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Board members express confidence in recycling firm

CHARLESTON, W.Va. - Three members of the Kanawha County Solid Waste Authority say they have no reservations about the authorities deal with West Virginia Recycling Services, despite the recent resignation of one board member over the agreement.

In a resignation letter filed last week, Greg Sayre cited questionable business practices performed by George Hunyadi, owner of West Virginia Recycling Services.

Hunyadi's company inked a deal with the Solid Waste Authority to run the Slack Street recycling center in December. The building was shuttered last spring after inspectors found structural issues and combustible dust inside.

Sayre, a registered lobbyist who represents for-profit recycling companies, was not permitted to vote or discuss the agreement because of a conflict of interest.

He claimed Hunyadi's company wasn't registered to do business in West Virginia and was not paying into the state workers' compensation and unemployment insurance programs. He said he recently paid for an Internet background check on Hunyadi that turned up "red flags."

He also claimed the building is still unsafe for workers.

When reached for comment, other board members came to Hunyadi's defense.

"I feel that the community needs to support George," said Kay Summers, authority board president. "He has great ideas, and in the end I think this will be very beneficial to the community."

Rod Watkins said Hunyadi was current on workers' comp payments as of March 1.

"As far as I know, everything has been set up properly," Watkins said. "I'm not too concerned about it."

Charleston City Councilwoman Kasey Russell, who also serves on the authority's board, expressed disbelief that Sayre, a man who represents private recyclers in the state, would oppose Hunyadi's efforts.

"We should all be doing whatever we can to make this work for the community," she said. "Trying to dig up dirt just isn't positive."

Sayre said he was trying to make board members aware of problems and called the situation "a travesty."

Sayre claimed Hunyadi was paying workers at Slack Street with checks from Innovative Organics, an Ohio-based company Hunyadi also owns.

"These comments were made to wake the authority up," Sayre said. "They need to be on their toes and watch this guy."

Sayre said it wasn't until he broached the subject that Hunyadi acknowledged not paying for workers' comp. 

Hunyadi claimed that he was not experienced in business in West Virginia and that he was thankful to Sayre for pointing out his oversights.

He said Sayre has a vendetta against him.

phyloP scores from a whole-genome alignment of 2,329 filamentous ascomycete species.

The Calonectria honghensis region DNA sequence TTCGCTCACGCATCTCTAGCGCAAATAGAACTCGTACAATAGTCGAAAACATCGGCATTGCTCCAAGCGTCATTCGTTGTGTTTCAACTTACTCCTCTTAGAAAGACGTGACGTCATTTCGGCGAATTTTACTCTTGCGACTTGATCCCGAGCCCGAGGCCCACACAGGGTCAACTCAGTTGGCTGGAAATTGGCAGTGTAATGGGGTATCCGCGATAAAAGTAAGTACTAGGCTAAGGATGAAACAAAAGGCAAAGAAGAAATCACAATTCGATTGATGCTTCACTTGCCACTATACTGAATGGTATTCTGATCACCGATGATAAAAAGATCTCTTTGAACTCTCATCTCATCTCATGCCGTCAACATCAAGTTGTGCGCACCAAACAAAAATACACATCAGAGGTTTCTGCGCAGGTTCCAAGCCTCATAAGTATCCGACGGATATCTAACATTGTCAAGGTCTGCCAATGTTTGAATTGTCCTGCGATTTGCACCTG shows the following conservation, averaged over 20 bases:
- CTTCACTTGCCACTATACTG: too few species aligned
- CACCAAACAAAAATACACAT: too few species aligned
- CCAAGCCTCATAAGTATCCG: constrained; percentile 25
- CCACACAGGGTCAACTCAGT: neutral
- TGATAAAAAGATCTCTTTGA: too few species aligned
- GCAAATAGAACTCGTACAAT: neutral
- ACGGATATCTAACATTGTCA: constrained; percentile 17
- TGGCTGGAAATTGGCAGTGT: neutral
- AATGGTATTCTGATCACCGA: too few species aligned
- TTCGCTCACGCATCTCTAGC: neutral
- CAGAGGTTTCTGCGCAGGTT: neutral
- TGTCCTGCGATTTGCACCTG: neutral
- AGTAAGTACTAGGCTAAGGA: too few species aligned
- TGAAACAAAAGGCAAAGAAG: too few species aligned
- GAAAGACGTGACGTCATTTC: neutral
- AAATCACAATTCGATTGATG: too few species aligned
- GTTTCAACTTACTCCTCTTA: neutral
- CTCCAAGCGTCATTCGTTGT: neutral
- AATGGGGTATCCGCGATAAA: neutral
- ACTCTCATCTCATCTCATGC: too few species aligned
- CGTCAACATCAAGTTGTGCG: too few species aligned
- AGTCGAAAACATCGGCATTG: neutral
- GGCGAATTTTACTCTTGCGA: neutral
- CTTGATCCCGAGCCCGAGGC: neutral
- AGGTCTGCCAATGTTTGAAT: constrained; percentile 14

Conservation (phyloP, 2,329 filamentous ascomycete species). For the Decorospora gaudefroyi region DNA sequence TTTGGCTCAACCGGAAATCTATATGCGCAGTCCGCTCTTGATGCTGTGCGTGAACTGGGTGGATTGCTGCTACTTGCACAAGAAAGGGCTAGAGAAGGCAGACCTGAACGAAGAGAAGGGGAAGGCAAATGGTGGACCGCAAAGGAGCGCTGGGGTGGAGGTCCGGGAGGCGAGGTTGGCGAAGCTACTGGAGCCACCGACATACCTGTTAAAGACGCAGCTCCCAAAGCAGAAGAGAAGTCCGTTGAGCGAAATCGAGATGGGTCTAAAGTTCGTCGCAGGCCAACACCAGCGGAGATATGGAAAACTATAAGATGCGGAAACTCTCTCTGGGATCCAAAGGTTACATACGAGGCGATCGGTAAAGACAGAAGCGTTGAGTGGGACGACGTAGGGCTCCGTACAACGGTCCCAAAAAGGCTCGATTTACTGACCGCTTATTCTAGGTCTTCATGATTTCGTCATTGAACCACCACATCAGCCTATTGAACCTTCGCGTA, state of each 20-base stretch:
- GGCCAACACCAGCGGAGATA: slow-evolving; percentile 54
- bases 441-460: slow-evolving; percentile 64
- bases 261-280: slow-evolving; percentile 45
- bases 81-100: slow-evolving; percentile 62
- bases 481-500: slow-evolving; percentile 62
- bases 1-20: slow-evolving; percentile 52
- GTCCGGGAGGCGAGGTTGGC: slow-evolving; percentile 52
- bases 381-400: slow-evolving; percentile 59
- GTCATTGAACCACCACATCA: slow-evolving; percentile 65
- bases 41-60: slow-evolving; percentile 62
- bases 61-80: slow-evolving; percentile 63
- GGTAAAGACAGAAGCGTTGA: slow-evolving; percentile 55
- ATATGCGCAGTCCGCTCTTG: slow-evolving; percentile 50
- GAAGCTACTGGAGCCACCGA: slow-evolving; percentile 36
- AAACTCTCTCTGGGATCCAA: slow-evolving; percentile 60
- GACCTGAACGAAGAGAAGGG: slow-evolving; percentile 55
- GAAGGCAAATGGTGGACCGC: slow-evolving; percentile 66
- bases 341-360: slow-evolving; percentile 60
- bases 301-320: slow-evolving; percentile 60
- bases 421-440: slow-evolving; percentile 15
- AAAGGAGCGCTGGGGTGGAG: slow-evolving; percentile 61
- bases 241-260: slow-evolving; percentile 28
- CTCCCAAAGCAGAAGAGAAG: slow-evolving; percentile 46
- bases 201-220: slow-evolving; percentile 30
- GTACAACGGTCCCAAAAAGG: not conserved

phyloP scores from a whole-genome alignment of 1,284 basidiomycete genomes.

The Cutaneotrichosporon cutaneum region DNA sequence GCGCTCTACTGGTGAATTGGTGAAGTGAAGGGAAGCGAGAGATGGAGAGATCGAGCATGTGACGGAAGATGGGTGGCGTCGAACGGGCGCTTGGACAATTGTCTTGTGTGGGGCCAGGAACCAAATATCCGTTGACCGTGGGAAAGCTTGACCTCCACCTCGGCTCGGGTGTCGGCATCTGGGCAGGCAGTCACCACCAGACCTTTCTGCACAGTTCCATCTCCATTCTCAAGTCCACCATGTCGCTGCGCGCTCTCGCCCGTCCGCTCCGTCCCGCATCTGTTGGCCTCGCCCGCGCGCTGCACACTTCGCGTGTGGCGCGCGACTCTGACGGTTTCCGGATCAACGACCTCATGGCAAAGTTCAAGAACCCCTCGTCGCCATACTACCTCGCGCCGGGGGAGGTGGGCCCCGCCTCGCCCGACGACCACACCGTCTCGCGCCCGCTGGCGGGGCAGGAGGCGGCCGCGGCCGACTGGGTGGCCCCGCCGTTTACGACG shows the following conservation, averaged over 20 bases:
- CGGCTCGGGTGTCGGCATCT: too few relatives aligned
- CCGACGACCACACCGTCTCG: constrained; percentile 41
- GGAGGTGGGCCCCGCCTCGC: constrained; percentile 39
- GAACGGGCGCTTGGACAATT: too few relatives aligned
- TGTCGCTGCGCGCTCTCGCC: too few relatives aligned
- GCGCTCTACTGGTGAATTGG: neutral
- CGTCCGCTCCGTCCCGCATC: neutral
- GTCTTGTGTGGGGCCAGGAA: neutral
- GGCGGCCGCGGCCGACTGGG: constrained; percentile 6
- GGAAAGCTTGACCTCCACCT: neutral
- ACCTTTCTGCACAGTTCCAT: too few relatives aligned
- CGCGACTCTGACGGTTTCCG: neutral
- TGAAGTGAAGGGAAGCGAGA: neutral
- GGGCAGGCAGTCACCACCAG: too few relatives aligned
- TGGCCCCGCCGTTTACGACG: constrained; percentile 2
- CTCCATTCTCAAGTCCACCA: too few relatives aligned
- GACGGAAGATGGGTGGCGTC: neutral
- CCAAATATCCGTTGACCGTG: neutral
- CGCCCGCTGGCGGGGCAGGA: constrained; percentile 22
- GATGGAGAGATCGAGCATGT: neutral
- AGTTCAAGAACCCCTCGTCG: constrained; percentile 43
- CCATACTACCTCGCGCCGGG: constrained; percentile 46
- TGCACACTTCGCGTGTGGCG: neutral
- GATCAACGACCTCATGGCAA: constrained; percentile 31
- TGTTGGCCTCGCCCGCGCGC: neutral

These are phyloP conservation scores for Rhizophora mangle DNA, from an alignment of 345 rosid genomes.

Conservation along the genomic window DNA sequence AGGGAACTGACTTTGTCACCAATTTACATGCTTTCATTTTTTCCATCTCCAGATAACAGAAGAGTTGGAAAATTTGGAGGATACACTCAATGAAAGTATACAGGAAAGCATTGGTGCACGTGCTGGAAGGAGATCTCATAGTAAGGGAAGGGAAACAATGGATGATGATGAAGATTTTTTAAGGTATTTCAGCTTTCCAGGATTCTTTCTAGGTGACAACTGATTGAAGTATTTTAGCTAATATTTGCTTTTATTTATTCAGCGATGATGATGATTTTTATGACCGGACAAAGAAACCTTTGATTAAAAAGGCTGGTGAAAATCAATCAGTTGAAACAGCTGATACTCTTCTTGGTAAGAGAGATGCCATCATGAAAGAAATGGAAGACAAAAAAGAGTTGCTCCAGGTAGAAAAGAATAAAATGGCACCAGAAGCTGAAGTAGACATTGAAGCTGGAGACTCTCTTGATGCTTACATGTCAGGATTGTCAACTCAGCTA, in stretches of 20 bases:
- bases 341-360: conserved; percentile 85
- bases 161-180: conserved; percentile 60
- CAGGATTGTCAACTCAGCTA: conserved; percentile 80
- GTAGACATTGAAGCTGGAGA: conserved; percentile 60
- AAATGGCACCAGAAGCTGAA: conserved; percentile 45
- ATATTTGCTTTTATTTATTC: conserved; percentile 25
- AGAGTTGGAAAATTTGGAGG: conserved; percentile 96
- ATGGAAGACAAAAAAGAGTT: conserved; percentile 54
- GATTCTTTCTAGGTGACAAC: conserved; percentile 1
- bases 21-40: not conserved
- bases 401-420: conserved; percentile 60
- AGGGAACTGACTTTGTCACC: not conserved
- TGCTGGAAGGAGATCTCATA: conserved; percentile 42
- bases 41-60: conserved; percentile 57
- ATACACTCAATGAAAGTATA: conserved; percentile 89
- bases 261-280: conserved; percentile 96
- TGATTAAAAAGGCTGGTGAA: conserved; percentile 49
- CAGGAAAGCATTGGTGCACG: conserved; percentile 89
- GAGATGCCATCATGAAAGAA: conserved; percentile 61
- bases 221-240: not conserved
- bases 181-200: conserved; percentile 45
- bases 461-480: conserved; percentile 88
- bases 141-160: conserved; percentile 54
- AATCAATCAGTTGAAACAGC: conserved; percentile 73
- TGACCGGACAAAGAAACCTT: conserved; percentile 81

"I think he is certainly working to damage my credibility," Hunyadi said. "I'm not hiding from anything."

Hunyadi added that he was paying employees out of an Innovative Organics checking account, but said that "wasn't against the law."

Hunyadi acknowledged the facility needs some work, but said he is waiting for warmer weather to begin improvements to the 100-year-old structure.

"When we get some nice weather I can get some contractors in there and fix a whole bunch of stuff," he said.

He said he works in the building himself and that it isn't unsafe for workers.

"I'm not going to do anything to put myself, or my employees, in danger," he said.

The roof is the only major structural issue but it isn't ready to cave in, he said. The state of the roof is more of an inconvenience than anything, he said.

"There are holes in the roof, so water leaks into the building, but that's it," he said.  

Watkins agreed, saying Hunyadi is not operating heavy equipment inside. Watkins was told by the Charleston building commissioner and fire chief that the building was structurally sound except for the roof.

He added that the combustible dust would only become an issue when Hunyadi begins to process office paper, which he currently isn't doing.

"He'll have to address the ventilation in that building before long, but I'm confident he'll do that," Watkins said.

Sayre pointed to an engineering report from last year that showed the building was unsafe.

Russell also said she believes Hunyadi will provide a safe work environment for his employees.

Russell and Watkins both said they were surprised by Sayre's abrupt resignation. Sumemrs said she saw it coming.

"I knew he was unhappy with the direction we were taking," she said. "He was opposed to this from the start."

Hunyadi believes Sayre was opposed to him taking over the center from the beginning, pointing out that one of his clients, West Virginia Cashin Recyclables, filed a lawsuit against him the day after he signed the lease with the authority.

The company sued West Virginia Recycling Services based on name infringement.

The lawsuit is still pending before Kanawha County Circuit Court Judge Carrie Webster.

Hunyadi does not believe the name of his company will become an issue.

"The Secretary of State reviewed the name when I filed with the office and said it was OK," he said.

The state Department of Environmental Protection appointed Sayre to the board for a four-year term in 2009. His term was slated to end on in June, DEP spokeswoman Kathy Cosco said.

The state agency is asking any person interested in serving on the Kanawha County Solid Waste Authority to contact the office at 304-926-0440. The agency will likely appoint someone to the seat at the beginning of July, she said.

Cosco also said the DEP had no prior knowledge of Sayre's impending resignation.   

Contact writer Paul Fallon at paul.fallon@dailymail.com or 304-348-4817. Follow him at www.twitter.com/PaulBFallon.

 


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